FIRST LITERARY REVIEW-EAST

Submissions Meet the Editor-in-Chief Meet the Associate Editor January 2012 Book Review - Lyn Lifshin's "Ballroom" March 2012 Book Review - George Held's "After Shakespeare: Selected Sonnets" May 2014 Book Review: Amy Holman's Wrens Fly Through This Opened Window July 2012 Book Review: Kit Kennedy Reviews Heller Levinson September 2012 Book Review - Patricia Carragon Reviews Leigh Harrison November 2012 January 2013 March 2013 Book Review - Dean Kostos "Rivering" May 2013 Book Review: Hochman Reviews Ormerod Summer Issue 2013 September 2013 McMaster Reviews Szporluk January 2014 July/August 2014 November 2014 Book Review: Wright Reviews Gardner

APRIL 2015

 

 

Book Review: Numa, by Katrinka Moore

(Aqueduct Press, 2014)

ISBN-10: 1619760576

ISBN-13: 978-1619760578

 

Reviewed by Sarah Stern

 

 

In Katrinka Moore’s Numa, we meet a shape-shifting creature, who’s described as,

 

a small body

within the open    world / unlatched

 

a perfect example of Moore’s original way of not only describing this mesmerizing being, who will stay with you long after you’ve finished this epic poem, but of the way she is able to conjure up so much in so few words. In a way, Numa is the story of all of us, no matter who we are. That’s the brilliance here. Adding to this, there are beautiful, thought-provoking photo collages to accompany your journey, which adds a whole other layer of meaning to this unique collection.

 

Numa, the creature, is also wonderfully playful. At times, you want to somehow cuddle up with her/him/it too. How many poetry books elicit that response? In “Shifts,” Numa is a bear who:

 

licks her fur / visceral

sediment / licks away

muck & bile / pulls

apart sticky clumps

of hair / now

 

sound / springs up

sanguine / hopeful /

hungry

 

girlchild raccoon nibbles

dew-& raspberries / rises

on hind legs / paw-

hands grabbing / this

delicious life / this

summer

 

It’s fascinating to see how, in so many of the poems, the words actually dance across the page. Moore’s line breaks, again and again, work their magic. They work so well, you barely know how you got there, as in the second “Shifts.” By the end, you are with Numa,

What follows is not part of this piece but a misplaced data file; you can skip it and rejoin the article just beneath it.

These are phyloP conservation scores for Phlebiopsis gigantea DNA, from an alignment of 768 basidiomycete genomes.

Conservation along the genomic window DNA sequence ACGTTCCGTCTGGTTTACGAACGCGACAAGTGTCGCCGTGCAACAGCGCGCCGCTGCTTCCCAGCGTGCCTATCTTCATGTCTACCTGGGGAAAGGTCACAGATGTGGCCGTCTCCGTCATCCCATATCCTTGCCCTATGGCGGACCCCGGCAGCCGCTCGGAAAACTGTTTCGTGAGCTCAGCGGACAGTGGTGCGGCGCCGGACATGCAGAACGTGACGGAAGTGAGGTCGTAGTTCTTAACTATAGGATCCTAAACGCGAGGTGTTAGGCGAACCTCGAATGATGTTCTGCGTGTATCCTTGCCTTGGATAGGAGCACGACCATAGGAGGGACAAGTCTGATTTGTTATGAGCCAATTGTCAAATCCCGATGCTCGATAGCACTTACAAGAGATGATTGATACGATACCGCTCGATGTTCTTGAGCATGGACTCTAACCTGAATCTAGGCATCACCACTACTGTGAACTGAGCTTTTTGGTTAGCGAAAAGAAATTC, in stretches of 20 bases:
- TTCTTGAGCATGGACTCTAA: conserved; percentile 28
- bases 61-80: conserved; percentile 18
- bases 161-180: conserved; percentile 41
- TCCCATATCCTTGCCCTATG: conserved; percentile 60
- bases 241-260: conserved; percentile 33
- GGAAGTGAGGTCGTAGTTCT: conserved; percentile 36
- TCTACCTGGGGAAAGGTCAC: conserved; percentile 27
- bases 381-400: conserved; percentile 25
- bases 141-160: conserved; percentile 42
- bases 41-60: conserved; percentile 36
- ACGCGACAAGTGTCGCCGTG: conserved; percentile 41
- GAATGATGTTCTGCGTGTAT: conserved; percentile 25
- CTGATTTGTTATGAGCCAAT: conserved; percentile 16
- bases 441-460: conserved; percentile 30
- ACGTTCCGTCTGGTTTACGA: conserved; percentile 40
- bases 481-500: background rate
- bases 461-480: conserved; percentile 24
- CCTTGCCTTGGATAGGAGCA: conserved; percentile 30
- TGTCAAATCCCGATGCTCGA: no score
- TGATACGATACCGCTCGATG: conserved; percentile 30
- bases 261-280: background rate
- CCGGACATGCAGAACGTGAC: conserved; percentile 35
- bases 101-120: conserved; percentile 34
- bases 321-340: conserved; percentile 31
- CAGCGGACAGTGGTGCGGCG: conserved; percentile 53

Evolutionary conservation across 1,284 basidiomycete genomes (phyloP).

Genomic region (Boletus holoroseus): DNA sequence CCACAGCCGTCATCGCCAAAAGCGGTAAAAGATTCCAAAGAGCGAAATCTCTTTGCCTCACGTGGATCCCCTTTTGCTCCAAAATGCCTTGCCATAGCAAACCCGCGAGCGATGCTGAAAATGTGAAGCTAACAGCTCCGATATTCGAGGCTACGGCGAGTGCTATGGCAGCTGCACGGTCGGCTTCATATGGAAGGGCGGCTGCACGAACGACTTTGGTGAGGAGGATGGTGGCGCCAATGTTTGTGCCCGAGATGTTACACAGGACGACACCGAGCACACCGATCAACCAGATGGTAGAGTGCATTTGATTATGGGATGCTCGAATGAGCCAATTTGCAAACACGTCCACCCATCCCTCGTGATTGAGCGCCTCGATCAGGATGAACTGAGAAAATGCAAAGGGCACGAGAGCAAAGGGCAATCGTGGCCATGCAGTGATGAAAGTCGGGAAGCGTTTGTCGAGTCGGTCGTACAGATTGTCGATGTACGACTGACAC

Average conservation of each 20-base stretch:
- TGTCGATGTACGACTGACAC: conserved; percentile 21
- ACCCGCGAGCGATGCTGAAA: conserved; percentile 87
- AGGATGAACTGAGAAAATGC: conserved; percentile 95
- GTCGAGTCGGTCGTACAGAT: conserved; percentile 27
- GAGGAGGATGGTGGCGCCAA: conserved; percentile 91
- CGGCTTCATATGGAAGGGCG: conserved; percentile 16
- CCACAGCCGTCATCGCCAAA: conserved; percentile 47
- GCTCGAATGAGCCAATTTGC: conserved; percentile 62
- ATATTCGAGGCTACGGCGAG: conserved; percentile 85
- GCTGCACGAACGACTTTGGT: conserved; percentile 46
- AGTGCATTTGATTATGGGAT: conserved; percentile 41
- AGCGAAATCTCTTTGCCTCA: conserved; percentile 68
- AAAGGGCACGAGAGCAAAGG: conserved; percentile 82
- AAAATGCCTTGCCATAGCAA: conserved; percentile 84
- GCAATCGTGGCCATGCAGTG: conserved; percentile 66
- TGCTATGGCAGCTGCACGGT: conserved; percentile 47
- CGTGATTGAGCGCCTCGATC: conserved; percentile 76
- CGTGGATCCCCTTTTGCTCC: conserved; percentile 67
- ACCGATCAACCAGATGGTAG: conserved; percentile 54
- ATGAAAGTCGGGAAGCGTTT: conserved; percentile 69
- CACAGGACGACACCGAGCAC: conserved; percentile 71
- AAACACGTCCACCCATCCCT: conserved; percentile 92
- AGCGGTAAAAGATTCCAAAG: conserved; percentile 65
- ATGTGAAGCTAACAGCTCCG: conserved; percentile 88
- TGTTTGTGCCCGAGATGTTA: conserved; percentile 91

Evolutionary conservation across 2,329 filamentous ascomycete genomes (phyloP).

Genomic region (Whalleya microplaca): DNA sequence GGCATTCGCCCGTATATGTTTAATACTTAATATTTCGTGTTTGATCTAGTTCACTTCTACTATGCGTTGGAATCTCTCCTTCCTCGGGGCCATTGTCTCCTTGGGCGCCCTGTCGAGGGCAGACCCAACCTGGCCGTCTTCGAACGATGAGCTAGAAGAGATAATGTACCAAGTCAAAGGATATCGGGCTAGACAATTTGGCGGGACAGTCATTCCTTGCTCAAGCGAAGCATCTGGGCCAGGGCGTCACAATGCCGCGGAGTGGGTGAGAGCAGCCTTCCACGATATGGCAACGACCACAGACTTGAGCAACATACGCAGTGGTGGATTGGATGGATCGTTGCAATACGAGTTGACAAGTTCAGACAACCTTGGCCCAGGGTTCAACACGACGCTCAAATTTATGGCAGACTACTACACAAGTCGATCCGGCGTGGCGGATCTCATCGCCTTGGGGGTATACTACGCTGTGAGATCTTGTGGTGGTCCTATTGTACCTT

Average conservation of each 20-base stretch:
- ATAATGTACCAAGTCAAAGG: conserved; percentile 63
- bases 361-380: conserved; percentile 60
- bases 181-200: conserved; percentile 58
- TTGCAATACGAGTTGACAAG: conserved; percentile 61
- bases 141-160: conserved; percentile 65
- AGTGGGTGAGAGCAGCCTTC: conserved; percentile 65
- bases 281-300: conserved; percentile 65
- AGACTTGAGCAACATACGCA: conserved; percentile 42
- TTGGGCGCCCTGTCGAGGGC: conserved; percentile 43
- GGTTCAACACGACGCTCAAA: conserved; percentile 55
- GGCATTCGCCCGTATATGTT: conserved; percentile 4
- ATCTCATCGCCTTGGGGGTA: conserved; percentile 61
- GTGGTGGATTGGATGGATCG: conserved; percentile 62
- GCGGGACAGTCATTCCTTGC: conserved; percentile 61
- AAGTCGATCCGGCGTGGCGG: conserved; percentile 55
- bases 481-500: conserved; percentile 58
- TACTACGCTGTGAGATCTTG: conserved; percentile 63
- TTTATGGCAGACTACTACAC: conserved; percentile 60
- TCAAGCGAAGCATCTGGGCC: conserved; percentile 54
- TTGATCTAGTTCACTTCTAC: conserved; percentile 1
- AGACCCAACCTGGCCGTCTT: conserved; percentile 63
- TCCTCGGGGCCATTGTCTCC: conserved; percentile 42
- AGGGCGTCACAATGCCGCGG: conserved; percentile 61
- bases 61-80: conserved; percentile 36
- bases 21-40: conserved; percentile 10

/ still

in the whirling

 

A former dancer and choreographer, Moore manages to incorporate dance into her poetry. The movements are delicate, bold and striking, all at the same time.

 

There are many examples of these leaps, but “First Light” is one of my favorites.

 

bloom-red furrow oozes

between blue-black

sky & ash-grey

ridge / widens

warms / opens

the world / an old

old woman wakes

(again) lifts her face

 

Another gift of this book is Moore’s descriptions of the natural world. Again, with six words, she creates a vision that holds fast. In “Careens,” Numa moves through

 

The dark light of the woods.

  

There are also the hard truths of this life in this collection. We cheer for Numa because that’s all we can do in the face of what she encounters. And true to life, we go on.

 

 “Rises” ends this way:

Numa

calls / concocts her

self (each cell burns) gathers rind and bone

 

she calls / corrals / becomes / begins again

 

We do, too, richer and more fully alive, for having met her.

 

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Katrinka Moore is the author of Numa (Aqueduct Press, 2014), Thief (BlazeVOX, 2009), and This is Not a Story (Finishing Line Press, 2003), which won the New Women’s Voices Prize. Recent work is in online journals Otoliths, MungBeing, First Literary Review-East, and Dépositions, le blog.

 

Sarah Stern is the author of But Today Is Different (Wipf and Stock, 2014) and Another Word for Love (Finishing Line Press, 2011). She is a four-time winner of the Bronx Council on the Arts' Poetry Award.  She lives in New York City and is a senior associate at the EastWest Institute. Visit her at sarahstern.me.

 


 

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